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Transitioning Public Schools

Carl Trueman posts a letter he sent to his local Pennsylvania public school system, objecting to its plans to renovate its policies to make them more transgender-friendly. Excerpts:

While the issues it raises are clearly pressing, and while the welfare of all students, regardless of identity, has to be a priority, the proposed policy is conceptually incoherent. On the one hand, it asserts that a student’s asserted gender identity has to be accepted, and must not be questioned or disregarded by staff. Moreover, the only exception is if staff have a “credible basis” for believing the student is “improperly” asserting a gender identity, vague and undefined terms that are open to abuse. Yet, the policy also claims that a student’s transgender status may constitute confidential medical information that should not be disclosed to parents or others, suggesting it is a medical condition. Which is it?

Further, is the school really saying that it has the right, duty, and indeed the competence to hide a child’s identity from its parents? This is a breathtaking assertion of authority—to claim that the school has a greater right relative to a child’s identity than the parents who have raised him or her. It also creates a dangerous precedent: so long as the school district in its infinite wisdom decides that something is part of a child’s core identity, it grants to itself the right to exclude parents. This is remarkably open-ended and adversarial, pitting the school district against parents and scarcely conducive to cultivating co-operative school-parent relationships which are surely to be desired in a rounded education.

This is shocking. The school probably has to get parental permission to give a Tylenol to their kid, but it reserves the right to hide from parents whether or not their child is presenting himself as transgender at school? Really? (Yes, really; check the policy out for yourself.)

More from Carl Trueman’s protest letter to his local school board:

Under this policy, students must be allowed to participate in PE classes, intramural sports, and (to the extent consistent with PIAA regulations) interscholastic athletics consistent with their asserted gender identity. This approach is clearly going to have a detrimental effect on girls’/women’s competitions and in the long run will put those women who are born such and identify as such at a permanent competitive disadvantage (as indicated by the recent incoherent attempt to produce fair and consistent regulations for transgender Olympic competition while safeguarding competitiveness). My son, for example, ran track for the University of Pennsylvania where he was a moderately good middle distance runner. Were he to identify as a woman, he would currently hold the world mile record. This is a policy which is really very detrimental to women and the future of women’s sports.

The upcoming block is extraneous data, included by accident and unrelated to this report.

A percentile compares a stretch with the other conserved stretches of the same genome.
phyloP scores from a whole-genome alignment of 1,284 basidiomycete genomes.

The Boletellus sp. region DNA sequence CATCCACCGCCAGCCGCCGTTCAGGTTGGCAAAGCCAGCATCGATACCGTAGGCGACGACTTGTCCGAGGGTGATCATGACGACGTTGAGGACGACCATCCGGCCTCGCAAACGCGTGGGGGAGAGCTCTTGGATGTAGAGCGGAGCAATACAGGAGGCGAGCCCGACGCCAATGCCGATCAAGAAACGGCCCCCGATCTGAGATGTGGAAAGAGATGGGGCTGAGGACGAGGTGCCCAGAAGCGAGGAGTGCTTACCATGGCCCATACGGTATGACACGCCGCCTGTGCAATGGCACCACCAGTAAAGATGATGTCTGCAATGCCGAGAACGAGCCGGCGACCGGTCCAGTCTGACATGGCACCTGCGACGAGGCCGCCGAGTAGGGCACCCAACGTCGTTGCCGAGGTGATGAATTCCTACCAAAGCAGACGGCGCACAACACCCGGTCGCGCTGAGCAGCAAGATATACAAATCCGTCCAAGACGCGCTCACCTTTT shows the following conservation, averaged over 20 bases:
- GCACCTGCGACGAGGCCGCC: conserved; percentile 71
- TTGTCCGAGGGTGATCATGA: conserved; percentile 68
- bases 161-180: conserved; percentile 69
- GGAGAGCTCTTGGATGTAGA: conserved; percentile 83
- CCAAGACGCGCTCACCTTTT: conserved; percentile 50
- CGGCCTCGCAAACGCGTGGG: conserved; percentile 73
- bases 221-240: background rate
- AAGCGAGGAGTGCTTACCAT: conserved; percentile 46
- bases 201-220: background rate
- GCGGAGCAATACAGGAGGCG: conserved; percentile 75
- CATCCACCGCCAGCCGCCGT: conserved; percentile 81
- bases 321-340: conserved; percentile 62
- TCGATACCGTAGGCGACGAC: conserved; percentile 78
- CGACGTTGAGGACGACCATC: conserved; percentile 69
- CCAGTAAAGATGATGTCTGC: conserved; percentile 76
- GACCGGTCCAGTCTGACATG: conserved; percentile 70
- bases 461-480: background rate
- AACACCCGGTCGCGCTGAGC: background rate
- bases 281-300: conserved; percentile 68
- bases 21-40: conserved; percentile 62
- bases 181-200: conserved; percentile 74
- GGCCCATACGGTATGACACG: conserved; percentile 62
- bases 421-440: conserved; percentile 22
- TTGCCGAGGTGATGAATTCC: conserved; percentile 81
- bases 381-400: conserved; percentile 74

Read the whole thing. The policy also gives transgenders access to the locker room of their choice.

This is so radical as to have been unthinkable only the day before yesterday. And yet it’s happening in a quiet, old-fashioned Philadelphia suburb. I used to live right next to it. Gay is one thing, but transgender? Is it really the case that parents, especially parents of girls, don’t object? Do they agree with these policies, or do they just not care to complain? Feminists don’t care that biological males with greater body strength are putting biological women at a distinct disadvantage in athletic competition?

Are we really adopting policies so radical to accommodate only 0.03 percent of the population? Yes, we are. And here’s the thing: the Springfield Township School Board may well be against all this, but the U.S. Government, under the way the Obama Administration has decided to apply Title IX, is not giving them a choice. 

I’m not exactly clear on the extent to which the feds are enforcing Title IX against public schools. I know the Department of Education has said that it considers transgenders protected under Title IX, and that this includes giving trans kids access to the locker room of their choice. But I don’t know the extent of this rule, and whether it now applies to athletics. Please enlighten me. This could well be the Springfield Township school board’s idea of both conforming to federal demands, and/or getting out ahead of what they know is coming.

Just so you know, this is what you get now when you elect Democrats to national office.


about the author

Rod Dreher is a senior editor at The American Conservative. He has written and edited for the New York Post, The Dallas Morning News, National Review, the South Florida Sun-Sentinel, the Washington Times, and the Baton Rouge Advocate. Rod’s commentary has been published in The Wall Street Journal, Commentary, the Weekly Standard, Beliefnet, and Real Simple, among other publications, and he has appeared on NPR, ABC News, CNN, Fox News, MSNBC, and the BBC. He lives in Baton Rouge, Louisiana, with his wife Julie and their three children. He has also written four books, The Little Way of Ruthie Leming, Crunchy Cons, How Dante Can Save Your Life, and The Benedict Option.

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